Curricular Change in an Urban District Seen To Contrast With National Trend
By Robert Rothman
Although strengthened graduation requirements have spurred enrollments in academic courses nationwide, mathematics enrollments in one large urban district shifted toward remedial coursework during the mid-1980's.
Both patterns were examined in two separate studies released last week by the Center for Policy Research in Education, a federally funded consortium based at Rutgers University.
The study of high-school course-taking patterns in Dade County, Fla., found that the district followed national trends in the period from 1982 to 1987, registering large increases in enrollments in science, foreign languages, computer sciences, and health. Enrollments in vocational courses, physical education, and study hall dropped sharply during the same period.
But enrollments in math, social studies, and language arts remained relatively stable during that period. And within math departments, less academically oriented courses, such as general math and informal geometry, registered gains, while classes in algebra and computer applications suffered declines.
Findings from the Dade County study, which was undertaken to provide a window to understanding how increased state requirements have affected large urban districts, contrast with those of the national study.
That study, a version of which was released in July by the Educational Testing Service, found that, nationwide, enrollments in college-preparatory math courses--and in other academic core requirements--increased substantially between 1982 and 1987.
The Dade County findings could reflect a changing student body, as well as the imposition by Florida of a basic-skills test as a graduation requirement, concluded the study, "Curricular Change in Dade County, 1982-83 to 1986-87."
The Dade study, written by Thomas L. Hanson, a former research assistant for cpre at the University of Wisconsin at Madison, replicates a similar study of California schools conducted in 1985 by Policy Analysis for California Education.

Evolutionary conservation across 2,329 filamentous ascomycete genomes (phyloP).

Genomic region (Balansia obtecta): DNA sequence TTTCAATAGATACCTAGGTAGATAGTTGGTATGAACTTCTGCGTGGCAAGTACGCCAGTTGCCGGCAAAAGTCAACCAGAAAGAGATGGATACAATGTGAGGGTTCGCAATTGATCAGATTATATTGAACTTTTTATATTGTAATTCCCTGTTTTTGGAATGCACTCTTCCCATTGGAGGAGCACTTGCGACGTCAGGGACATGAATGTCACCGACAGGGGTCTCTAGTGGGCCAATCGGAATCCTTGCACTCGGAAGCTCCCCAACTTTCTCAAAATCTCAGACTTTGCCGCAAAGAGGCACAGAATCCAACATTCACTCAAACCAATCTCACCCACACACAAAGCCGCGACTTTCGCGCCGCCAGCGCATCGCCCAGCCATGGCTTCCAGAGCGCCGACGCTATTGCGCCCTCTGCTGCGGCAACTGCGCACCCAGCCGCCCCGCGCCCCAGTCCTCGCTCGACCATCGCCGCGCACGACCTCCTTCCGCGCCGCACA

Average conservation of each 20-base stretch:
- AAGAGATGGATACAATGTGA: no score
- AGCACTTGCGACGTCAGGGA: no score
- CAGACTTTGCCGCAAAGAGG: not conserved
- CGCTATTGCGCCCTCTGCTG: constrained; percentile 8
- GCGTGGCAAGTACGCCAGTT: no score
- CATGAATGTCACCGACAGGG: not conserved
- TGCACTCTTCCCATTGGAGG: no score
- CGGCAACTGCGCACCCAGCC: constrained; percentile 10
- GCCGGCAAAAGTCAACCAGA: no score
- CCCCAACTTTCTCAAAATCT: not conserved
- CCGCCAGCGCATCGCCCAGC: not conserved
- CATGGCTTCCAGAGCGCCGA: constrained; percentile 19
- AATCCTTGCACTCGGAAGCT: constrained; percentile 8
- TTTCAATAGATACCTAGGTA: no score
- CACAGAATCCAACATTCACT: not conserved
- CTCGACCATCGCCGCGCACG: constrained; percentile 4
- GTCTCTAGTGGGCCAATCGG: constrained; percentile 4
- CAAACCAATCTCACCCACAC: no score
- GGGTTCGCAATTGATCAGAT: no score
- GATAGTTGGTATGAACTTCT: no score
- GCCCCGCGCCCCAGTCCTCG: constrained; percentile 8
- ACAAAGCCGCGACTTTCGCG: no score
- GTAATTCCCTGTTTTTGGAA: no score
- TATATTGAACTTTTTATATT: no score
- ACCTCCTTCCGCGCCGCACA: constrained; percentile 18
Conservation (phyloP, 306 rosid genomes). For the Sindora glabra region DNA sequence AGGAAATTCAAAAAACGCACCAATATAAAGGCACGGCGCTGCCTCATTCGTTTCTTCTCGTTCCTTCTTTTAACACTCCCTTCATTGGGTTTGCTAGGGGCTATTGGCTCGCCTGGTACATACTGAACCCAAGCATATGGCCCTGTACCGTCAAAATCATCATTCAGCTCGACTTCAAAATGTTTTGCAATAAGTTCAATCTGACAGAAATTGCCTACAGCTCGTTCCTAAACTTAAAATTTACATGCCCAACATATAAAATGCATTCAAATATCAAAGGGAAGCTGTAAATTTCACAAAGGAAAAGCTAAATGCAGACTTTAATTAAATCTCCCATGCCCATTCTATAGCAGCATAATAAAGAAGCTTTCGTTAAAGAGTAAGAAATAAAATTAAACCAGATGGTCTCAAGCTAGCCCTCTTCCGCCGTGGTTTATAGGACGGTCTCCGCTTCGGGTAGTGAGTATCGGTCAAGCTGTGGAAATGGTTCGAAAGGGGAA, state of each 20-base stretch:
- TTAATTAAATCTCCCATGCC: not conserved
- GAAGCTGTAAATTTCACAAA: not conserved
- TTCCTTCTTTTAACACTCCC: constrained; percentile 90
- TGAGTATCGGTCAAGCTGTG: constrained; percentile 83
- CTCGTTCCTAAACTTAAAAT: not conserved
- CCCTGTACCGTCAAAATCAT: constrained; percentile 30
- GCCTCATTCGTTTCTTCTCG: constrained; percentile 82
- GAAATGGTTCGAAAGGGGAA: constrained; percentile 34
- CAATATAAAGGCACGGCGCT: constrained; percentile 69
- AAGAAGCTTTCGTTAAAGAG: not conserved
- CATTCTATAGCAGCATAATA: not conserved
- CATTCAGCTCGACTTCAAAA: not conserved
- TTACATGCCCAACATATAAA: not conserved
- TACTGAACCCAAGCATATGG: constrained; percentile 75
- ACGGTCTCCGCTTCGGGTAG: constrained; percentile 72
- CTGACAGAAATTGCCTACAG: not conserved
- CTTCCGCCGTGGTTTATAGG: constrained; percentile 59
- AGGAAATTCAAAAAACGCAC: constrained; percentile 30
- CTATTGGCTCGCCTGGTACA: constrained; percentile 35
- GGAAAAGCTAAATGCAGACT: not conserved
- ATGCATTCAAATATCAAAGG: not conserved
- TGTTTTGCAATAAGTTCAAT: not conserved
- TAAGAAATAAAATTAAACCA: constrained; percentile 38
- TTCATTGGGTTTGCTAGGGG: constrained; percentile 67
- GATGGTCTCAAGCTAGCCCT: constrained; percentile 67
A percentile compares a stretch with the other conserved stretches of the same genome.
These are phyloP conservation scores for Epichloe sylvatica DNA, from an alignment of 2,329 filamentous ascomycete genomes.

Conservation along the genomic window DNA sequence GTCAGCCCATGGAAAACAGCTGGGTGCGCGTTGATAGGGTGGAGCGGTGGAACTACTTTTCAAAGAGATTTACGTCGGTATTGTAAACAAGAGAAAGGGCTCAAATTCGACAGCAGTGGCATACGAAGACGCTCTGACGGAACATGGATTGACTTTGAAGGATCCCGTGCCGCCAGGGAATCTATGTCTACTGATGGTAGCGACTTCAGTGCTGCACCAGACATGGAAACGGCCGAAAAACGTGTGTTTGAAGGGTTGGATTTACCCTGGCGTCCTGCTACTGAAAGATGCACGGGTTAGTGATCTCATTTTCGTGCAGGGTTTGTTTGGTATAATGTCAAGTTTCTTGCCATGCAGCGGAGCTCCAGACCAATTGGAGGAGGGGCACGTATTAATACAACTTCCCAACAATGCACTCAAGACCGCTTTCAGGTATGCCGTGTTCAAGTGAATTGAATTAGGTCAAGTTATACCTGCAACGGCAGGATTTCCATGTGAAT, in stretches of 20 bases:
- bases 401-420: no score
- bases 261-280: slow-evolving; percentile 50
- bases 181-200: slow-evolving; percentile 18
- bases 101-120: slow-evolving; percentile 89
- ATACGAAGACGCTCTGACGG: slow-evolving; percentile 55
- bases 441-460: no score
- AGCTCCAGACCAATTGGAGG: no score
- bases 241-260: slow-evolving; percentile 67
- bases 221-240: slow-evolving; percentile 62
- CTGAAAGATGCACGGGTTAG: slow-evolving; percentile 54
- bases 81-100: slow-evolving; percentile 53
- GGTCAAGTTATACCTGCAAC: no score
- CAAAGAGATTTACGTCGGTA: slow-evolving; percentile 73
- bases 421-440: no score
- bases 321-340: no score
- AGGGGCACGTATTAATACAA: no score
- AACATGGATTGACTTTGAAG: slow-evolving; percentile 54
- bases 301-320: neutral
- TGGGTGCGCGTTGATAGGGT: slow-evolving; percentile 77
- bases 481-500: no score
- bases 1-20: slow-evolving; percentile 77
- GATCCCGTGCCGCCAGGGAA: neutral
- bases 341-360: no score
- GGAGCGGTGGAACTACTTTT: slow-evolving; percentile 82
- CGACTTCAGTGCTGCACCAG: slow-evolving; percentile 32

According to Mr. Hanson, the new study was aimed at determining whether policy changes aimed at strengthening academic standards had an effect on course-taking patterns in a large district.
In 1983, Mr. Hanson noted, the Florida legislature imposed graduation requirements for the first time, mandating that students take 24 credits during high school. Up to that point, Florida had no statewide graduation requirements; districts mandated between 17 and 22 credits for graduation.
At the same time, he pointed out, Florida State Universities also made entrance requirements more rigorous.
These changes apparently resulted in sharp increases in enrollments in most academic courses, the study found. The proportion of enrollments in science increased by about 52 percent between 1982-83 and 1986-87, it found, with most of the increase in the physical sciences, and enrollments in foreign languages rose by 69 percent.
At the same time, vocational enrollments dropped by 40 percent. Physical education, which was mandated by the 1983 law, also declined from 10 percent of enrollment in 1982-83 to 8 percent four years later.
The study also revealed substantial differences in course-taking patterns between high-income and low-income schools.
Foreign-language enrollments, it found, increased much more rapidly in low-income schools during the period, largely because such schools began with low language enrollments. But Spanish enrollments, the study found, increased substantially more in high-income schools.
In math, low-income schools showed greater increases in general math and geometry enrollments, while calculus enrollments increased in the high-income schools.
Copies of "Curricular Change in Dade County, 1982-83 to 1986-87" and the national study, "Course-Taking Patterns in the 1980's," are available for $7 each, prepaid, from cpre, Eagleton Institute of Politics, Rutgers University, New Brunswick, N.J. 08901.
Vol. 09, Issue 04